Skip to main content

Virtual Learning


Imagine flying through space, diving deep under the sea, and traveling the world. With virtual reality virtual reality GETTY IMAGES an artificial, or fake, environment that is experienced through sights and sounds provided by a computer (noun) Elaine used virtual reality to learn about insects. (VR), students don’t need to imagine it. They can experience it without leaving their classroom.

Google is creating VR for students. It launched Google Expeditions in 2015. Now it offers more than 600 virtual field trips. Ben Schrom works at Google Expeditions. He visits schools to teach students and teachers how to use the technology. “I’ve never seen anything like it in classrooms,” Schrom told TFK. “When we’ve come back weeks and months later, we still see the same excitement.”

TRAVEL Students take a virtual field trip using Google Cardboard.


Seeing Is Believing

In VR, a user wears a headset connected to a computer or mobile device to explore a 3D setting. The user can move around in the space. Sights and sounds seem real. Some say the VR experience feels like jumping into a video game.

Katelyn Flanagan, 12, used VR to jump to the surface of the moon. She goes to school in Morris Plains, New Jersey. Katelyn tried a Google Expedition about space. She visited Jupiter and Mars. “It was so cool and so lifelike,” she says.

Monica Crudele teaches third grade at the same school. “Some students were nervous,” Crudele told TFK. “They thought they were going to get dizzy. But they loved it.”

STEM Students use VR in a school in Beijing, China.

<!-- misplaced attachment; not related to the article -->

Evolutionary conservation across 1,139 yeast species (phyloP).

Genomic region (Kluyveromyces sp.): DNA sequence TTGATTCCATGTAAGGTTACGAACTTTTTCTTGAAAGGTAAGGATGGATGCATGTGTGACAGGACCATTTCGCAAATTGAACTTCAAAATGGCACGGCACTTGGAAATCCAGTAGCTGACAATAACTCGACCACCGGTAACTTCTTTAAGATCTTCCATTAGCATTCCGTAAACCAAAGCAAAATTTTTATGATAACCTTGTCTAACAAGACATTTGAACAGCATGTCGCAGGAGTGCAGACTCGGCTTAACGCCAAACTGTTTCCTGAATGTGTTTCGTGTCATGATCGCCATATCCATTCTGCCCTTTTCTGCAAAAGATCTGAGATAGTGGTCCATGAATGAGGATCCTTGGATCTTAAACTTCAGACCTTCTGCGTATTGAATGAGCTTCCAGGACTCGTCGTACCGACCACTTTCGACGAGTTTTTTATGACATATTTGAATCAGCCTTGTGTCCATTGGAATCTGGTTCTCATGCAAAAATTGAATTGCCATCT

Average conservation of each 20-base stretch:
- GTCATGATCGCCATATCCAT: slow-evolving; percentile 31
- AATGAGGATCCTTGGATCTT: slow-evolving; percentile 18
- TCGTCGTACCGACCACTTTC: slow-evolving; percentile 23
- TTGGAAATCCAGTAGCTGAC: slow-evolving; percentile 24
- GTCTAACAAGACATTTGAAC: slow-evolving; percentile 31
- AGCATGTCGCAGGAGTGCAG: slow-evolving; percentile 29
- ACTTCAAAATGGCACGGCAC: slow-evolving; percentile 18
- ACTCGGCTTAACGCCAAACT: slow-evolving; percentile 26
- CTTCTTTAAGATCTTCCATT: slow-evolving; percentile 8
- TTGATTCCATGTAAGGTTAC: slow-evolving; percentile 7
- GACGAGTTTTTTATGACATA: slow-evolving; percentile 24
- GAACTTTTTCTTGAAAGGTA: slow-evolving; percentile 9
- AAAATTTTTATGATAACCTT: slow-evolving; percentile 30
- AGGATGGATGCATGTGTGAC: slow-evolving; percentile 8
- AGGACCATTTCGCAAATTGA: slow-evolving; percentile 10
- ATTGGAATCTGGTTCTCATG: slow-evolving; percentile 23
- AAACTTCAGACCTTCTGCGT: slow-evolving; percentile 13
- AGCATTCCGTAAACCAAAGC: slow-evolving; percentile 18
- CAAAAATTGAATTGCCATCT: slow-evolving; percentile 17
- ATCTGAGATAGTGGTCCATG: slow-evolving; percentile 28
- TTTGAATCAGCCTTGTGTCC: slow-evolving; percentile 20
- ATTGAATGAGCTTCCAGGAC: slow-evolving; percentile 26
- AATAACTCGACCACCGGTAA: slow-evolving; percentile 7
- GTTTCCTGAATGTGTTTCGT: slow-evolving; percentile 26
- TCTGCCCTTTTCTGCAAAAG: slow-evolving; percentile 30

VCG/Getty Images

Virtual Hurdles

TFK held its own survey about VR in schools. We talked to 203 school administrators. Nearly seven in 10 of those surveyed have a positive view of VR in the classroom. Of those who do not have VR in their school or district, almost half say they are very interested in using it in the future. Science, social studies, technology, and computer science are the subject areas of most interest.

Yet not everyone is excited about VR. Some people are concerned about the toll toll GETTY IMAGES a cost in money, health, or life (noun) Years of running took a toll on Martha’s knees. it takes on kids’ eyesight. Doctors are studying it. They have not found any evidence that it can damage the eyes. “Right now, I don’t see any reason not to use VR,” Dr. Martin Banks says. He teaches vision science at the University of California, Berkeley.

NATURE A girl uses a headset to see a tree in 3D.


Another issue is cost. The best headsets cost more than $500. Many schools cannot afford them. Google Cardboard costs less than $15. But it must be used with a smartphone.

Students like Katelyn hope schools can find a way to bring VR to the classroom. “I would like to go places I’ve never been,” she says. “You don’t have to tell students about things anymore—you can show them.”

Would you like to try VR? The possibilities are endless.


Mountain climber Jeff Glasbrenner scales Mount Everest.

The Sky's The Limit

Time Inc. is the parent company of TIME for Kids. It has aimed its VR goals for the sky. In May, Sports Illustrated, LIFE VR, and Endemol Shine Beyond USA launched Capturing Everest. The film follows three mountain climbers to the top of Mount Everest. Everest is the world’s tallest mountain. The climbers wore 360-degree cameras to film the two-month journey. One climber was Jeff Glasbrenner (left). He was the first American amputee amputee MAGGIE STEBER—THE WASHINGTON POST/GETTY IMAGES a person who has had an arm or a leg amputated, or removed (noun) The amputee learned to walk on her new leg. to scale scale ARIFOTO UG/PICTURE-ALLIANCE/DPA/AP to climb (verb) The athlete scaled the climbing wall. Everest. “Don’t listen to others when they say you can’t do it. You have to believe in yourself,” Glasbrenner told TIME.

Assessment: Click here for a printable quiz. Teacher subscribers can find the answer key in this week's Teacher's Guide.